Several years ago I heard the bishop of Massachusetts, M. Thomas Shaw, speak at the cathedral in Boston of his experience of being in the Holy Land for Lent that year.  There it is summertime during the weeks before Easter, with the desert in full bloom, the trees laden with olives and figs, the hazy smell of ripe fruit and sound of buzzing insects filling the air.  As he moved through the days of prayer and reflection before Easter in the midst of such abundance and beauty he came to understand Lent as a time of being refreshed by a loving God instead of a time of arduous effort to improve.”  – page 52 from “Welcome to the Church Year:  An Introduction to the Seasons of the Episcopal Church” by Vicki K. Black

I think of Lent as both a time to be restored and renewed, and also a time of taking stock.  It is a time to strengthen the spiritual life.  It is a spiritual “check-in” and can be a time of healing in the most profound of ways.  It is time for a re-awakening of our spiritual life,  and for Christians this leads up to the renewal of our own baptismal vows on Easter as catechumens are baptized into Christianity.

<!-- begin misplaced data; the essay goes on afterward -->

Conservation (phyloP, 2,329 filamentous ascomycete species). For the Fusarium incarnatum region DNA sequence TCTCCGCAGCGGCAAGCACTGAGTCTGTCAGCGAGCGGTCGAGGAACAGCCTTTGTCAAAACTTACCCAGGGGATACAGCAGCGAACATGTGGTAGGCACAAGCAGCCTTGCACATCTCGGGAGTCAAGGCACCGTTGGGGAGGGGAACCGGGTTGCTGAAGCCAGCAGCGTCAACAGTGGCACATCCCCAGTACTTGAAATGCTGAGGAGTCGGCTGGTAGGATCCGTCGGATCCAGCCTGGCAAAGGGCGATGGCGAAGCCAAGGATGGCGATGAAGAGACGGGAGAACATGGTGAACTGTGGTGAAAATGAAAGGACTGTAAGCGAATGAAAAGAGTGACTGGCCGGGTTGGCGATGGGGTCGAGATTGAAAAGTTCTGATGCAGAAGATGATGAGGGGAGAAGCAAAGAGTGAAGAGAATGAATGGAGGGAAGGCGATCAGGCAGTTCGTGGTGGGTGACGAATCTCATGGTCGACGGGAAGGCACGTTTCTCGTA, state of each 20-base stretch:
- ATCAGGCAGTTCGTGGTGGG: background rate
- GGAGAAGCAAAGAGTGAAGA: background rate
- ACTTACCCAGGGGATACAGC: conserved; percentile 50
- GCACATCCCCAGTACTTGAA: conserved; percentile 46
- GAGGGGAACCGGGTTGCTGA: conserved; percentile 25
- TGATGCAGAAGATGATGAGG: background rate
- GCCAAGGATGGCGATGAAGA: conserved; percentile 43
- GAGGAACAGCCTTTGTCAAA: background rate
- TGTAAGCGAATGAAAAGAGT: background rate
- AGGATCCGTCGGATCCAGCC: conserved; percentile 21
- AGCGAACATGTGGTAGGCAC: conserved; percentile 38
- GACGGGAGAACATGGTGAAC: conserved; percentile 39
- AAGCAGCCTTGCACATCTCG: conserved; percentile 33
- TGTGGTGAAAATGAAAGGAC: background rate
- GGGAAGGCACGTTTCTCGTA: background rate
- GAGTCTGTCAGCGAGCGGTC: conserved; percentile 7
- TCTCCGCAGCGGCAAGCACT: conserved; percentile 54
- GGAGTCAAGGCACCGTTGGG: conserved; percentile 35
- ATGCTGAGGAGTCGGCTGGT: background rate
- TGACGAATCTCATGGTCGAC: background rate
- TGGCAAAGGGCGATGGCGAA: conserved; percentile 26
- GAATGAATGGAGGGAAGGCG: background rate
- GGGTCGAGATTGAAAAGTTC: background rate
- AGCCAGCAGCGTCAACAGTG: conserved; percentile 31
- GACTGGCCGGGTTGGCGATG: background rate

These weeks of Lent are simpler, quieter and more harmonious than other weeks of the year if we let them be.   Continue reading

Wrap-Up of Week Twenty of Seventh and Fourth Grade

I am trying to post a little wrap-up of each week of grades seven, four and five year old kindergarten year throughout the 36 weeks I have planned for school this year.  I hope this will encourage mothers that are homeschooling multiple children (or who want to but are worried!), and  encourage mothers that even homeschooling children of multiple ages who are far apart in age is doable.  You can find weeks sixteen and seventeen  here and further in back posts you can find a post pertaining to the first two days of school this year which gives insight to our general daily rhythm.

Living With The Seasons:  We had some beautiful weather this week and made extra effort to be outside.  The children roller bladed and biked quite a bit, we went to the park and overall everyone seemed to be in better spirits for it.  This weekend temperatures are supposed to drop into the teens with a possibility of sleet or maybe even snow on Monday, so maybe there will be something out there to play in this week! Continue reading

Monthly Anchor Points: February

Anchor:  a person or thing that can be relied on for support, stability, or security; mainstay: Hope was his only anchor.